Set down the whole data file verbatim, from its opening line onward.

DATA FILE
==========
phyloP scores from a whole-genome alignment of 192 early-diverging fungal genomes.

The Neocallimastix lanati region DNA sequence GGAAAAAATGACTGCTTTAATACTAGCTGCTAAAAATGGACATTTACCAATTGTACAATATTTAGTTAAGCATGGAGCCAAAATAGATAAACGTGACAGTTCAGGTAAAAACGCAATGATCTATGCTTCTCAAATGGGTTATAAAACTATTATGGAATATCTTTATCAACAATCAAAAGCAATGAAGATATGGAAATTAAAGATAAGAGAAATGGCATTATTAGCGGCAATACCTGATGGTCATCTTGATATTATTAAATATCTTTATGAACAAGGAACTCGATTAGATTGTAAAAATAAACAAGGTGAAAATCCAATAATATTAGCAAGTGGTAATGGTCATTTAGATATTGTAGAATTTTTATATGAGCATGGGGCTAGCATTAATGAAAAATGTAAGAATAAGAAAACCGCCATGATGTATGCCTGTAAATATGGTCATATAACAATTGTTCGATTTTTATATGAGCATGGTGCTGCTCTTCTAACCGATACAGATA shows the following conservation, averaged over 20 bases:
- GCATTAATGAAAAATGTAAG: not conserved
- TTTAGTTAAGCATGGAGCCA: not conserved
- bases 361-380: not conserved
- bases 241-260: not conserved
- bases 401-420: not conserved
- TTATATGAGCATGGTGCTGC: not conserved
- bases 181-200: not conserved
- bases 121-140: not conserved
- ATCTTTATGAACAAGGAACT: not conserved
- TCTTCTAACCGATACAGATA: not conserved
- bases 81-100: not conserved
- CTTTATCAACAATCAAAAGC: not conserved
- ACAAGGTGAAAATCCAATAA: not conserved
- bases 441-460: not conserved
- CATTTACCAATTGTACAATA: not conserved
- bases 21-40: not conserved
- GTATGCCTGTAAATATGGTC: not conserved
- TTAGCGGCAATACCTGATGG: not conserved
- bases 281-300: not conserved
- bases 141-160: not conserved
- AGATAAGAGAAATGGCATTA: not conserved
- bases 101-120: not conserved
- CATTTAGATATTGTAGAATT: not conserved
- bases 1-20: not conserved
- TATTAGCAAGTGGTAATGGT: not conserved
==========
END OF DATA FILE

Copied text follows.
phyloP scores from a whole-genome alignment of 192 early-diverging fungal genomes.

The Neocallimastix lanati region DNA sequence GGAAAAAATGACTGCTTTAATACTAGCTGCTAAAAATGGACATTTACCAATTGTACAATATTTAGTTAAGCATGGAGCCAAAATAGATAAACGTGACAGTTCAGGTAAAAACGCAATGATCTATGCTTCTCAAATGGGTTATAAAACTATTATGGAATATCTTTATCAACAATCAAAAGCAATGAAGATATGGAAATTAAAGATAAGAGAAATGGCATTATTAGCGGCAATACCTGATGGTCATCTTGATATTATTAAATATCTTTATGAACAAGGAACTCGATTAGATTGTAAAAATAAACAAGGTGAAAATCCAATAATATTAGCAAGTGGTAATGGTCATTTAGATATTGTAGAATTTTTATATGAGCATGGGGCTAGCATTAATGAAAAATGTAAGAATAAGAAAACCGCCATGATGTATGCCTGTAAATATGGTCATATAACAATTGTTCGATTTTTATATGAGCATGGTGCTGCTCTTCTAACCGATACAGATA shows the following conservation, averaged over 20 bases:
- GCATTAATGAAAAATGTAAG: not conserved
- TTTAGTTAAGCATGGAGCCA: not conserved
- bases 361-380: not conserved
- bases 241-260: not conserved
- bases 401-420: not conserved
- TTATATGAGCATGGTGCTGC: not conserved
- bases 181-200: not conserved
- bases 121-140: not conserved
- ATCTTTATGAACAAGGAACT: not conserved
- TCTTCTAACCGATACAGATA: not conserved
- bases 81-100: not conserved
- CTTTATCAACAATCAAAAGC: not conserved
- ACAAGGTGAAAATCCAATAA: not conserved
- bases 441-460: not conserved
- CATTTACCAATTGTACAATA: not conserved
- bases 21-40: not conserved
- GTATGCCTGTAAATATGGTC: not conserved
- TTAGCGGCAATACCTGATGG: not conserved
- bases 281-300: not conserved
- bases 141-160: not conserved
- AGATAAGAGAAATGGCATTA: not conserved
- bases 101-120: not conserved
- CATTTAGATATTGTAGAATT: not conserved
- bases 1-20: not conserved
- TATTAGCAAGTGGTAATGGT: not conserved